The Digital Skills Gap, SMEs, & workforce planning
Small and Medium Enterprises are imperative to the Irish economy. As much as 99% of our businesses are SMEs, and these organisations bring billions to our Exchequer every year. As Artificial Intelligence and Automation flourishes, the digital skills gap will become a key barrier for growth. Today we look at some practical solutions for SMEs to attract digital talent.
The business community is embracing new technologies, and the demand for experienced digital staff is far outweighing supply. Companies who seek developers with three or more years’ experience are meeting fierce competition.
A heightened sense of the digital skills gap
Many experienced developers are attracted to the larger global tech giants who can offer higher salaries and special benefits like health insurance, travel subsidies, canteens, pool tables, ping pong, and fluffy bean bags. SMEs find it difficult to compete with these perks and costs. As a result, smaller businesses have a heightened sense of the digital skills gap.
Why do we need developers?
Automation and Artificial Intelligence are saving billions for the SME sector, and repetitive manual roles are now getting automated, especially in sectors like agriculture, retail, transport, hospitality, and manufacturing. This technology helps companies to grow, offer better services, and ultimately drive profits. SMEs need developers to drive their technological futures, to allow them to keep pace and enhance productivity.
Small and Medium Enterprises seek the same staff that is in most demand in every industry. They need talent that can fill roles in cybersecurity, data architecture, data engineering, web management, analytics, and Internet of Things. However, if this talent is lured to larger global players, what can SMEs do?
What are the solutions?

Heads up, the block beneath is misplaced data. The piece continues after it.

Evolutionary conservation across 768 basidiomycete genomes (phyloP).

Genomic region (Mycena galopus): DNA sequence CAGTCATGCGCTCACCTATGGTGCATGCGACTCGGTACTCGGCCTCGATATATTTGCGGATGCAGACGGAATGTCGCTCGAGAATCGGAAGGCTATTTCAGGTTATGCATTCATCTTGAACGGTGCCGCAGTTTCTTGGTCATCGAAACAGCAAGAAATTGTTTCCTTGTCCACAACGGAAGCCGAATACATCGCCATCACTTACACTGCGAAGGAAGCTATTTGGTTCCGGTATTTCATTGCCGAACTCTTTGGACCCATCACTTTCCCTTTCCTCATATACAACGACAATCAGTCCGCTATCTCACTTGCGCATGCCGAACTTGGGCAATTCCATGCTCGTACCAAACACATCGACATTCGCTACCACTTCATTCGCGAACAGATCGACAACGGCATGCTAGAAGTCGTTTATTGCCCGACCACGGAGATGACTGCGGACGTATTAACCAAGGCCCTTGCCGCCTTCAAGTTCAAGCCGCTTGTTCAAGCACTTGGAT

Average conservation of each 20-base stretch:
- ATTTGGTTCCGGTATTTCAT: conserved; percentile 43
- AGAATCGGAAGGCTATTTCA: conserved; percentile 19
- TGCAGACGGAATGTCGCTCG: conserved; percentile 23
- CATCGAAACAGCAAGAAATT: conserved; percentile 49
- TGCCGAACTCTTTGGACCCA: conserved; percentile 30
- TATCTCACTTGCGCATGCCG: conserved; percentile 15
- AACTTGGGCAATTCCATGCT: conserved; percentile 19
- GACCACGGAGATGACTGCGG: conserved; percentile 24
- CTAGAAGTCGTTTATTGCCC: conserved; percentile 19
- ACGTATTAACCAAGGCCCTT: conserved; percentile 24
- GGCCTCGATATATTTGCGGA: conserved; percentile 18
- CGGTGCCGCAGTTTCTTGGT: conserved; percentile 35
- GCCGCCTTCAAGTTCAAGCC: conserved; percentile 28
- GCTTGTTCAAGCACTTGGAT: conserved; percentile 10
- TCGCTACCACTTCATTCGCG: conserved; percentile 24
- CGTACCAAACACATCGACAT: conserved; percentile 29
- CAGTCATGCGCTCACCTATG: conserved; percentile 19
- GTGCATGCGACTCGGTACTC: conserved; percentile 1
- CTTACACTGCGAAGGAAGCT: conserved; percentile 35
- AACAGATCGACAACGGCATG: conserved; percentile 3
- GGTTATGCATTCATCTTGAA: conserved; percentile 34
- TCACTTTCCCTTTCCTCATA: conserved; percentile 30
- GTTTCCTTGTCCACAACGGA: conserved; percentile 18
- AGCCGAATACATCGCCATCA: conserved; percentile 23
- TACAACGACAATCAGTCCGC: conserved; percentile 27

There are solutions. Let larger companies, with bigger budgets, haggle over the limited pool of developers who have more experience. It’s time for SMEs to realise the benefits that can come from junior developers.
Junior software developers can be hugely advantageous to SMEs for numerous reasons. To begin with, they are fresh, and their practical training means that they are industry-ready and career-focused. Vocational training ensures that they learn by doing, and they bring a right mix of primary, creative and advanced skills. The best training providers will ensure that junior developers create a portfolio of industry-standard projects that quickly highlights to SMEs the quality of the developer’s work and abilities.
Whether it’s utilising or linking to APIs, creating prototypes, building websites, or connecting your company to latest trends, these developers will have been trained in many of the necessary languages to help your business excel. Another significant advantage is the fact that junior developers prove to be less expensive on the budget of an SME.
There is a growing number of junior developers with a portfolio of industry-quality projects entering the Irish market, and while we are not at the point of parity in demand versus supply, the situation here is improving. Many junior developers recognise the SME sector as a good place for them to cut their professional teeth. Of course, SMEs do not want to hire a junior only to have them move elsewhere as a senior, so a good first step for businesses is to examine their hiring and retention policies.
Attracting Digital Talent